[frontend]
recipe = z3c.recipe.scripts
eggs = Django frontend

[versions]
Django == 1.3

backend.cfg:

[backend]
recipe = z3c.recipe.scripts
eggs = Django backend

[versions]
Django == 1.2

Here, buildout performs implicit overrides, and you get Django==1.2 as a result. It means that the "frontend" won't work as expected. You don't get warnings or errors about it, so it's quite hard to debug if you aren't aware that implicit overrides occur.

Explicit is better than implicit

When extending multiple bases (and because the "strange" inheritance implementation), you should use explicit overrides.

As an example, in some "a.cfg", you'd better write:

[buildout]
extends = b.cfg c.cfg
parts = b1 b2 c1 c2

... instead of using += in c[parts] and += again in a[parts].

Flat is better than nested

The easiest way to avoid inheritance problems is to maintain a single buildout configuration file, i.e. don't use inheritance.

Try to keep your buildout.cfg small, simple and readable.

If you can't get a simple file, or want to reuse parts of your work, then what about generating your buildout configuration from templates? Template engines provide all you need to create buildout configuration: includes, inheritance, variables, and even more helpers like loops, formatters...

Consider buildout's inheritance and variables features as simple implementations. Use them for simple needs. If you need more, use powerful template engines. Buildout is good at managing execution of recipes ; templates engines are good at generating files.

Multiple components in a buildout

You can apply the pattern below to deploy multiples components in a row, but keep in mind this has a major limitation: all components share the same versions for dependencies. When you run buildout, you build an environment with a consistent set of dependencies.

If you want components to use distinct versions for dependencies, you must run several buildouts.

In the following example, we build an environment with a frontend and a backend.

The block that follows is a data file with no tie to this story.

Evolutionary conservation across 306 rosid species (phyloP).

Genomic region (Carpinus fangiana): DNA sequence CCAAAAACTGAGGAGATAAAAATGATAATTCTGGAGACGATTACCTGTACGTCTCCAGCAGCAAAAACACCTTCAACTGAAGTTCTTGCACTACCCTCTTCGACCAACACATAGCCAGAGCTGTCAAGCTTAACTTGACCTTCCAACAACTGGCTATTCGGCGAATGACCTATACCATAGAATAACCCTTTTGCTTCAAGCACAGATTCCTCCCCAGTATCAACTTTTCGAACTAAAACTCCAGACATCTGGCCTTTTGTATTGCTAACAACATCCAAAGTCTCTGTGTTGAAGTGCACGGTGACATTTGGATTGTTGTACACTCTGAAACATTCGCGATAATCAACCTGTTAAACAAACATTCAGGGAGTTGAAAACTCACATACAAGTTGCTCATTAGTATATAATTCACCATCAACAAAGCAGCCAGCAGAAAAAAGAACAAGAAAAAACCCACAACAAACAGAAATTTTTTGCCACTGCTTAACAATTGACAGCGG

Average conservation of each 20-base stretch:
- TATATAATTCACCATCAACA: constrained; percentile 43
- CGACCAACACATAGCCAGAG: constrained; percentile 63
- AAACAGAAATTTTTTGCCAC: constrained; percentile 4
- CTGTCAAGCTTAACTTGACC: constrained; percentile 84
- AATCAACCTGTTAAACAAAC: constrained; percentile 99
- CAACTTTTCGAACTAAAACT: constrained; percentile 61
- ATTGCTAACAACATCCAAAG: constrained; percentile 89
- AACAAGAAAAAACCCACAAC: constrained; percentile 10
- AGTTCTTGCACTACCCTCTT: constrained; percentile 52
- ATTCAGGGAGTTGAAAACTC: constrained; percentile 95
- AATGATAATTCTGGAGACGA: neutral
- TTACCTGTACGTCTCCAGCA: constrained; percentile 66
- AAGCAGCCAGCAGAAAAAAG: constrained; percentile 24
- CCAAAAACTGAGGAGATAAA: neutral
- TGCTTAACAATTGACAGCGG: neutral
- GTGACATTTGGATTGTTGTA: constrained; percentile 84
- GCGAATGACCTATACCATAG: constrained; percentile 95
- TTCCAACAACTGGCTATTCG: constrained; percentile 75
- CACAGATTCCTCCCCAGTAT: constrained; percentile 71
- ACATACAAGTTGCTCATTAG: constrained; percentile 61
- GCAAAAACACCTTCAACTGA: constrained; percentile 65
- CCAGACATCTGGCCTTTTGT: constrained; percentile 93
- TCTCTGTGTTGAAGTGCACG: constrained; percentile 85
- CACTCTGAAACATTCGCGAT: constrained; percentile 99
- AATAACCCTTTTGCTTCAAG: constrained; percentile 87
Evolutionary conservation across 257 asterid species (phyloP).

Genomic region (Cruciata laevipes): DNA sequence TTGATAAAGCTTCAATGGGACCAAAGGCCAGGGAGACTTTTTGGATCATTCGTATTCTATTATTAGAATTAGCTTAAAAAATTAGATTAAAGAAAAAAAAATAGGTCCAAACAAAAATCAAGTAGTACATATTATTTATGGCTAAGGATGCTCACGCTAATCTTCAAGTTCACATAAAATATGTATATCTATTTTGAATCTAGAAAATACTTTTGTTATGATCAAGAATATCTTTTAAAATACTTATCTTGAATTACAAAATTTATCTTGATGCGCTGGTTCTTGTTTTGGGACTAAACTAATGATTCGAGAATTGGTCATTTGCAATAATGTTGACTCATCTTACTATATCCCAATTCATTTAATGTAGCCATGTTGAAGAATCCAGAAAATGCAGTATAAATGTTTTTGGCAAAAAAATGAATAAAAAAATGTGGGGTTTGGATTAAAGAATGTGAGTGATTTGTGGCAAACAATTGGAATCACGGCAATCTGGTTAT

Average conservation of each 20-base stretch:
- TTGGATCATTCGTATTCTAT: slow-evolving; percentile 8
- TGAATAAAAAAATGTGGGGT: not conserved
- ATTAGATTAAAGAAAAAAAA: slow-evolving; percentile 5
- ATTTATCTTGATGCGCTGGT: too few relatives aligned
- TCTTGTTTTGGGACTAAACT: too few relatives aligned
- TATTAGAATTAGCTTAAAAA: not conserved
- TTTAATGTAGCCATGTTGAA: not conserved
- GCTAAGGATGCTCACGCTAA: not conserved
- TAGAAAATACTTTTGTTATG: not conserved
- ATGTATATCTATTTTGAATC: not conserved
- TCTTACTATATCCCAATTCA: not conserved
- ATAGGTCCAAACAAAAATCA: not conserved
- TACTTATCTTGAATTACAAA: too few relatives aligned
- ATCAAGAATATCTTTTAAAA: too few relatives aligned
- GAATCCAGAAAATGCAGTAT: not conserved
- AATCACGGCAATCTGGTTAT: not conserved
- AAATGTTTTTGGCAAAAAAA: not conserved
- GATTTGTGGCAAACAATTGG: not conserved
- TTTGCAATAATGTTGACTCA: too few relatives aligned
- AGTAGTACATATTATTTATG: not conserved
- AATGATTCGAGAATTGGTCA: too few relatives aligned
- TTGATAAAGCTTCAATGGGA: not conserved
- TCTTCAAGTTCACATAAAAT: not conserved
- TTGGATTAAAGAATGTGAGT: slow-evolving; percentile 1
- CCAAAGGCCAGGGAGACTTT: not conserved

frontend.cfg:

[buildout]
parts = ${frontend:parts}

[frontend]
parts =
    frontend-1
    frontend-2
    frontend-3
    ...
    frontend-42

You can run buildout with standalone frontend.cfg. It works and installs frontend-a and frontend-b.

backend.cfg:

[buildout]
parts = ${backend:parts}

[backend]
parts =
    backend-1
    backend-2

You can run buildout with backend.cfg. It works and installs backend-a and backend-b.

Warning

If you run buildout -c frontend.cfg then buildout -c backend.cfg, the second command will start with uninstall of frontend!

Now let's compose the main buildout.cfg file explicitely:

[buildout]
extends =
    frontend.cfg
    backend.cfg
parts =
    ${frontend:parts}
    ${backend:parts}

Executing buildout on buildout.cfg installs frontend-a, frontend-b, backend-a and backend-b.

Note

Using this pattern, we didn't had to rewrite the complete (potentially long) list of parts from frontend.cfg and backend.cfg.

Multiple buildouts

As told in previous sections, there are several reasons why you would want to run several buildouts:

  • components have separate set of dependencies (versions).
  • since configuration files are independent, you want to be able to run each one independantly of the other.

There are several techniques. The ones I know customize directories.

Completely separated directories

Use directory options and -c argument to deploy each component in its own directory, i.e. alter buildout:directory option.

Note

By default, buildout:directory option is "the directory where lives configuration file".

As an example:

bin/buildout -c frontend.cfg buildout:directory=frontend
bin/buildout -c backend.cfg buildout:directory=backend

Some shared resources

But you can also share some resources, like the eggs cache or the "bin/" folder.

The minimum thing you can do is to setup distinct buildout:installed option in configuration files, so that parts, eggs, ... are shared. It works well if configuration files don't overlap.

As an example, frontend.cfg:

[buildout]
extensions = buildout-versions
installed = .frontend-installed.cfg
parts = frontend-django

[frontend-django]
recipe = z3c.recipe.scripts
eggs =
    Django
interpreter = frontend

[versions]
Django = 1.3.4

And backend.cfg:

[buildout]
extensions = buildout-versions
installed = .backend-installed.cfg
parts = backend-django

[backend-django]
recipe = z3c.recipe.scripts
eggs = Django
interpreter = backend

[versions]
Django = 1.4.2

With this example, components don't overlap, so buildout -c frontend.cfg && buildout -c backend.cfg works well.